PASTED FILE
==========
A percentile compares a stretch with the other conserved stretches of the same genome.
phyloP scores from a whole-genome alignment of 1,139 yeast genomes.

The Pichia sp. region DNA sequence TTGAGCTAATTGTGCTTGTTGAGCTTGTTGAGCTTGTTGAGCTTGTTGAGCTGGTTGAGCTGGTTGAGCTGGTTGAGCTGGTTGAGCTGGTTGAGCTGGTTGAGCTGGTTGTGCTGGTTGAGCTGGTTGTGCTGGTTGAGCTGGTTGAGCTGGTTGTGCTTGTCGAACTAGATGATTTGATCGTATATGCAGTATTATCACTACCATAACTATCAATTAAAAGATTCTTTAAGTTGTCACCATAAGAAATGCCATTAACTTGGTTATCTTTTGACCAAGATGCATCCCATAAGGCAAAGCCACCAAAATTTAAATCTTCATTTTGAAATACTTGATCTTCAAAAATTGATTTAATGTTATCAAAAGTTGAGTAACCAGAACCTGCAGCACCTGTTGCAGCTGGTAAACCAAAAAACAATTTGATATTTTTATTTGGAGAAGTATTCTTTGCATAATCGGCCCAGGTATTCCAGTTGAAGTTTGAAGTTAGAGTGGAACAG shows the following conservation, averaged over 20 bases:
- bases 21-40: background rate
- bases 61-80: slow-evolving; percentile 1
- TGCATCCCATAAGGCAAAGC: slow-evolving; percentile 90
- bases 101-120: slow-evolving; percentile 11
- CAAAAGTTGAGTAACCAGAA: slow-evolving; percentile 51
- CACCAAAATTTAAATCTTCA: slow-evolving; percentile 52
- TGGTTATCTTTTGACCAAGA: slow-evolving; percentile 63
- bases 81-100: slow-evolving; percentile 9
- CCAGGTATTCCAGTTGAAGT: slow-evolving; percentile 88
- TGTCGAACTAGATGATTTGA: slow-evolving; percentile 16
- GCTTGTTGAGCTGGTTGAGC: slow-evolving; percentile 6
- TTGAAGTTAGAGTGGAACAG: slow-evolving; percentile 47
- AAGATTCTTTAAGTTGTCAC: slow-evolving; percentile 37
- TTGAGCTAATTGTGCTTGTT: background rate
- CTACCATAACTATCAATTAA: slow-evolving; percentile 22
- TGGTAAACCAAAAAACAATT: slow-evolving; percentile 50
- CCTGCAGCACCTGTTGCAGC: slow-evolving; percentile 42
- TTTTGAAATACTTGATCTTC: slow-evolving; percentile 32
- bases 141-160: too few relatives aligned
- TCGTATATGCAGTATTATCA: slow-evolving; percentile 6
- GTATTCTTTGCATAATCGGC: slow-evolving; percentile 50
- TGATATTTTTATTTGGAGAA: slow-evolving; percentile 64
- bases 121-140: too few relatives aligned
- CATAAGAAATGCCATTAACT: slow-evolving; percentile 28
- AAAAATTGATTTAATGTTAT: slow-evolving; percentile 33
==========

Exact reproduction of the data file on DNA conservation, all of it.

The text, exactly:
A percentile compares a stretch with the other conserved stretches of the same genome.
phyloP scores from a whole-genome alignment of 1,139 yeast genomes.

The Pichia sp. region DNA sequence TTGAGCTAATTGTGCTTGTTGAGCTTGTTGAGCTTGTTGAGCTTGTTGAGCTGGTTGAGCTGGTTGAGCTGGTTGAGCTGGTTGAGCTGGTTGAGCTGGTTGAGCTGGTTGTGCTGGTTGAGCTGGTTGTGCTGGTTGAGCTGGTTGAGCTGGTTGTGCTTGTCGAACTAGATGATTTGATCGTATATGCAGTATTATCACTACCATAACTATCAATTAAAAGATTCTTTAAGTTGTCACCATAAGAAATGCCATTAACTTGGTTATCTTTTGACCAAGATGCATCCCATAAGGCAAAGCCACCAAAATTTAAATCTTCATTTTGAAATACTTGATCTTCAAAAATTGATTTAATGTTATCAAAAGTTGAGTAACCAGAACCTGCAGCACCTGTTGCAGCTGGTAAACCAAAAAACAATTTGATATTTTTATTTGGAGAAGTATTCTTTGCATAATCGGCCCAGGTATTCCAGTTGAAGTTTGAAGTTAGAGTGGAACAG shows the following conservation, averaged over 20 bases:
- bases 21-40: background rate
- bases 61-80: slow-evolving; percentile 1
- TGCATCCCATAAGGCAAAGC: slow-evolving; percentile 90
- bases 101-120: slow-evolving; percentile 11
- CAAAAGTTGAGTAACCAGAA: slow-evolving; percentile 51
- CACCAAAATTTAAATCTTCA: slow-evolving; percentile 52
- TGGTTATCTTTTGACCAAGA: slow-evolving; percentile 63
- bases 81-100: slow-evolving; percentile 9
- CCAGGTATTCCAGTTGAAGT: slow-evolving; percentile 88
- TGTCGAACTAGATGATTTGA: slow-evolving; percentile 16
- GCTTGTTGAGCTGGTTGAGC: slow-evolving; percentile 6
- TTGAAGTTAGAGTGGAACAG: slow-evolving; percentile 47
- AAGATTCTTTAAGTTGTCAC: slow-evolving; percentile 37
- TTGAGCTAATTGTGCTTGTT: background rate
- CTACCATAACTATCAATTAA: slow-evolving; percentile 22
- TGGTAAACCAAAAAACAATT: slow-evolving; percentile 50
- CCTGCAGCACCTGTTGCAGC: slow-evolving; percentile 42
- TTTTGAAATACTTGATCTTC: slow-evolving; percentile 32
- bases 141-160: too few relatives aligned
- TCGTATATGCAGTATTATCA: slow-evolving; percentile 6
- GTATTCTTTGCATAATCGGC: slow-evolving; percentile 50
- TGATATTTTTATTTGGAGAA: slow-evolving; percentile 64
- bases 121-140: too few relatives aligned
- CATAAGAAATGCCATTAACT: slow-evolving; percentile 28
- AAAAATTGATTTAATGTTAT: slow-evolving; percentile 33